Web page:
International Osteoporosis Foundation

Related Hip Fracture Articles from Brightsurf:

Hip fracture risk linked to nanoscale bone inflexibility
New research has highlighted a preventative treatment gap in patients prone to bone fractures who are otherwise healthy.

Study seeks to explain decline in hip fracture rates
In a paper published in the Journal of the American Medical Association Internal Medicine today, researchers showed how analysis of data from the multigenerational Framingham Osteoporosis Study may in part explain why the incidence of hip fracture in the US has declined during the last two decades.

'Remarkably high' rate of suicide among elderly patients after hip fracture
Older adults who suffer a hip fracture requiring surgery are at a higher risk of suicide, suggests a study in the June 17, 2020 issue of The Journal of Bone & Joint Surgery.

Low physical function increase the risk for bone loss in older hip fracture patients
Low physical function and low muscle mass after hip fracture increased the risk for accelerated bone deterioration in older hip fracture patients.

Study reports nursing home hip fracture rates stay persistently high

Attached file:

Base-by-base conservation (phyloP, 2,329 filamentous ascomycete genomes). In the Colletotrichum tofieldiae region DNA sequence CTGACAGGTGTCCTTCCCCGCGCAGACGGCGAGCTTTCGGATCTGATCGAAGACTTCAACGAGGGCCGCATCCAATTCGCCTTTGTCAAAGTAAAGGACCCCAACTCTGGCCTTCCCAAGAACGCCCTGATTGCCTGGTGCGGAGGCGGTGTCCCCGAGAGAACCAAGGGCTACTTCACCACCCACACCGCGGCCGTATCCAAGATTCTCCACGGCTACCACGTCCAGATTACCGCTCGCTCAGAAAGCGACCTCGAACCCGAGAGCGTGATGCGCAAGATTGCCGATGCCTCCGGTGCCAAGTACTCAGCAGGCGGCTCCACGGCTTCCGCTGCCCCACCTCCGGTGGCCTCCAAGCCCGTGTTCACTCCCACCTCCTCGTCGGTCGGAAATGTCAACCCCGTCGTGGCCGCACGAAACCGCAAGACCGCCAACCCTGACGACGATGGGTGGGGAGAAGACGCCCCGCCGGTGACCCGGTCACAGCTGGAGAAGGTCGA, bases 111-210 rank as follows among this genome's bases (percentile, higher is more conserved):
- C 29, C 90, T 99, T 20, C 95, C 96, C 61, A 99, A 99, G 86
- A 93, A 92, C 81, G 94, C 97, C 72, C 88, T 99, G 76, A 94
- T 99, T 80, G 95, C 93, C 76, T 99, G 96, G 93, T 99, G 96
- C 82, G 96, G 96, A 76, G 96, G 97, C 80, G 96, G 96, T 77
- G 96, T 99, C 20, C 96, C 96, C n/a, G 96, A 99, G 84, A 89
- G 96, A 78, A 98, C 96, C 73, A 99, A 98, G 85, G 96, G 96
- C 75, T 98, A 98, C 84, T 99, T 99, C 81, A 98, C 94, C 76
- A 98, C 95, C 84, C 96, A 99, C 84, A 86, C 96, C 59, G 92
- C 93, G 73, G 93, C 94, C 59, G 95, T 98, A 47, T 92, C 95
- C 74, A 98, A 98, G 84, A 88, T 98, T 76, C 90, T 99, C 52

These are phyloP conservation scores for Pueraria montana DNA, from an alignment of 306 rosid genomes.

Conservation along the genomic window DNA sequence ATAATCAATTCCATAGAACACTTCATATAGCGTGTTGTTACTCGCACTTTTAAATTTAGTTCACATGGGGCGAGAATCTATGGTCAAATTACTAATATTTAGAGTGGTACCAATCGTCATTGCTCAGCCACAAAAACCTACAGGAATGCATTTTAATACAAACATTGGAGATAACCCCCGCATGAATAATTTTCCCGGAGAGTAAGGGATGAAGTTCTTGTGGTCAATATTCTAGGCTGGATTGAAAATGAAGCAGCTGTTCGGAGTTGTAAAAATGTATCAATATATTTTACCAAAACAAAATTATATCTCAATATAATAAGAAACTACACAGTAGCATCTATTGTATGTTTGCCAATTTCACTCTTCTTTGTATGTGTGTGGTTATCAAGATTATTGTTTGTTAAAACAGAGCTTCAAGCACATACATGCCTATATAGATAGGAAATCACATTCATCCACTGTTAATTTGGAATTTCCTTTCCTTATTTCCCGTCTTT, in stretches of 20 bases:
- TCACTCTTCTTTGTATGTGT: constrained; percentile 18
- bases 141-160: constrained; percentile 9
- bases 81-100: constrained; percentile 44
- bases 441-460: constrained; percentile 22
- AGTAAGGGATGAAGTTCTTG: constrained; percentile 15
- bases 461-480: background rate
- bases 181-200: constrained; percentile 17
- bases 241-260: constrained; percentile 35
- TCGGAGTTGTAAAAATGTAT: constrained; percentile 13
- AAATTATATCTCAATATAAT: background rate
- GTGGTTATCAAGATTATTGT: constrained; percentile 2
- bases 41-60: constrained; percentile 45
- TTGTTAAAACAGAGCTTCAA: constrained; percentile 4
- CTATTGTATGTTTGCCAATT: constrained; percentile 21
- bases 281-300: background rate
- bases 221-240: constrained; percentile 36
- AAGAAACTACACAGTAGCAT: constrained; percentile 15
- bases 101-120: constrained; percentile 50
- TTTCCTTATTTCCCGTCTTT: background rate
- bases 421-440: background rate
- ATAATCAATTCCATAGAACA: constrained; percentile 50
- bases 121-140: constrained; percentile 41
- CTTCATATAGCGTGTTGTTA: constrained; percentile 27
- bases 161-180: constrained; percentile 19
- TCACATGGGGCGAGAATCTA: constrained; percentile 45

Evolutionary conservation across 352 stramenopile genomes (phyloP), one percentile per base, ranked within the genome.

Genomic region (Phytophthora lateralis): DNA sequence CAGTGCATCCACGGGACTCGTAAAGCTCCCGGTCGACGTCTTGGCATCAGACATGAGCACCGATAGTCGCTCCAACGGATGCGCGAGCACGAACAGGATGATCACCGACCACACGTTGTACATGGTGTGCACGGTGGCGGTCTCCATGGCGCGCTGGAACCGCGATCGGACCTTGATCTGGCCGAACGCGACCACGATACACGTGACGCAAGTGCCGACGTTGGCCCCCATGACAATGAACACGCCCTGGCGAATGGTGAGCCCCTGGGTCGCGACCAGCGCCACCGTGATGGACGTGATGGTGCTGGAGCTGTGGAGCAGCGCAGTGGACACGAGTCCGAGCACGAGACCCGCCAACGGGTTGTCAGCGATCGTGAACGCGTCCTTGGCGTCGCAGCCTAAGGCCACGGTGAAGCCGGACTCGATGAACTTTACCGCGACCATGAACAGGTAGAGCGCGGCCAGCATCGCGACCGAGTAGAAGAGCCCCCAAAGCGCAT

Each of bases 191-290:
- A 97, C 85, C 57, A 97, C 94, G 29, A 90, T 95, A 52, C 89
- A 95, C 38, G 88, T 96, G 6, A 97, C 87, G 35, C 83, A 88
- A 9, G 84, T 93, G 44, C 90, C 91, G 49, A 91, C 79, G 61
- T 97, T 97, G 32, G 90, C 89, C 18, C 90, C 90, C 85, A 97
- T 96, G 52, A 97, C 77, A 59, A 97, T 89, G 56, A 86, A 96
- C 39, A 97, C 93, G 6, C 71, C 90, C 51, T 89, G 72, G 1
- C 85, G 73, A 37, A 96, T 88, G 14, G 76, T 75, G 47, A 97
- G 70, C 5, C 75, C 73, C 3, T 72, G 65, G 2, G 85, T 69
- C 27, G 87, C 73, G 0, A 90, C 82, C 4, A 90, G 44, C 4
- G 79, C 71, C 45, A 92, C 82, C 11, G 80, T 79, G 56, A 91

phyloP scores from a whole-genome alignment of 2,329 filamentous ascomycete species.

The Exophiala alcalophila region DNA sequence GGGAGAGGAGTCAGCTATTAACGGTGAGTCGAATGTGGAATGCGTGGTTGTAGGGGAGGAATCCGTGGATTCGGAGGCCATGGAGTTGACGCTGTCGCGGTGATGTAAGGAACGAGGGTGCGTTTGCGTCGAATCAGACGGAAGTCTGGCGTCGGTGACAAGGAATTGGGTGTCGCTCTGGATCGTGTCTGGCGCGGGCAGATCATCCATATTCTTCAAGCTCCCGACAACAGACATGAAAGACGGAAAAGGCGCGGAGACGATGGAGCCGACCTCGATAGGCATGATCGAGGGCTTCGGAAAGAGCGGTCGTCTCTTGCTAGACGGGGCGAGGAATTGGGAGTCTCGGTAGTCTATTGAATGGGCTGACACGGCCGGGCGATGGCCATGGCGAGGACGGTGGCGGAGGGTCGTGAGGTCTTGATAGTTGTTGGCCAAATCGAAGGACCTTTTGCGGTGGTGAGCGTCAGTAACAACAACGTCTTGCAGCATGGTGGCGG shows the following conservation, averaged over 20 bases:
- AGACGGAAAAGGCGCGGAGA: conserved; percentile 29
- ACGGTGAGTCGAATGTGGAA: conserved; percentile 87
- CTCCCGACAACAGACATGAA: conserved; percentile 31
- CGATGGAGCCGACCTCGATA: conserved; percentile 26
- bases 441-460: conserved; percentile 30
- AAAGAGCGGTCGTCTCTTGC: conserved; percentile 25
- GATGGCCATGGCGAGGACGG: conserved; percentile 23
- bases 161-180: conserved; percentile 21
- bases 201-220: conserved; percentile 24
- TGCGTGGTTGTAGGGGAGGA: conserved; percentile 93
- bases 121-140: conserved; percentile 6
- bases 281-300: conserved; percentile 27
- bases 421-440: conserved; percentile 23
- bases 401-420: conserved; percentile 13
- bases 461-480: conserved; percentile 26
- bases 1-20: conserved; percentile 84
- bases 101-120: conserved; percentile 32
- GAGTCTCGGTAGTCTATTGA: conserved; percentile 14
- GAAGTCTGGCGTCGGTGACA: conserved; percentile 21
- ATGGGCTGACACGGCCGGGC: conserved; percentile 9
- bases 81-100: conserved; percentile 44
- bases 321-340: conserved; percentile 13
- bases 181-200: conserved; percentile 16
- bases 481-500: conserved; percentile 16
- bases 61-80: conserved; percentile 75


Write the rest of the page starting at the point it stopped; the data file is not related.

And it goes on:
A recent study of hip fracture rates in nursing homes in the U.S. reports a slight rise in the rate of hip fractures among long-stay residents in recent years.

Vitamin D boosts chances of walking after hip fracture
Senior citizens who are not vitamin D deficient have a better chance of walking after hip fracture surgery, according to a Rutgers-led study.

Does tramadol increase hip fracture risk?
An analysis published in the Journal of Bone and Mineral Research reveals that use of the pain medication tramadol was linked with a higher risk of hip fractures compared with the use of other pain medications in an analysis of a patient database from the United Kingdom.

Study finds association between therapy time, length of stay after hip fracture surgery
Researchers in the George Washington University Advanced Metrics Lab found that a hip fracture patient's length of stay in a rehabilitation facility has a greater impact on functional independence than therapy time per day

Multicomponent home-based treatments improve mobility in older adults after hip fracture
Each year more than 260,000 older Americans are hospitalized for hip fractures, a debilitating injury that can severely and permanently impact mobility.

Excellence payments to hospitals improve hip fracture care
A scheme that pays hospitals to deliver high quality care has been shown to improve the outcomes for patients with broken hips in England.

Read More: Hip Fracture News and Hip Fracture Current Events
Brightsurf.com is a participant in the Amazon Services LLC Associates Program, an affiliate advertising program designed to provide a means for sites to earn advertising fees by advertising and linking to Amazon.com.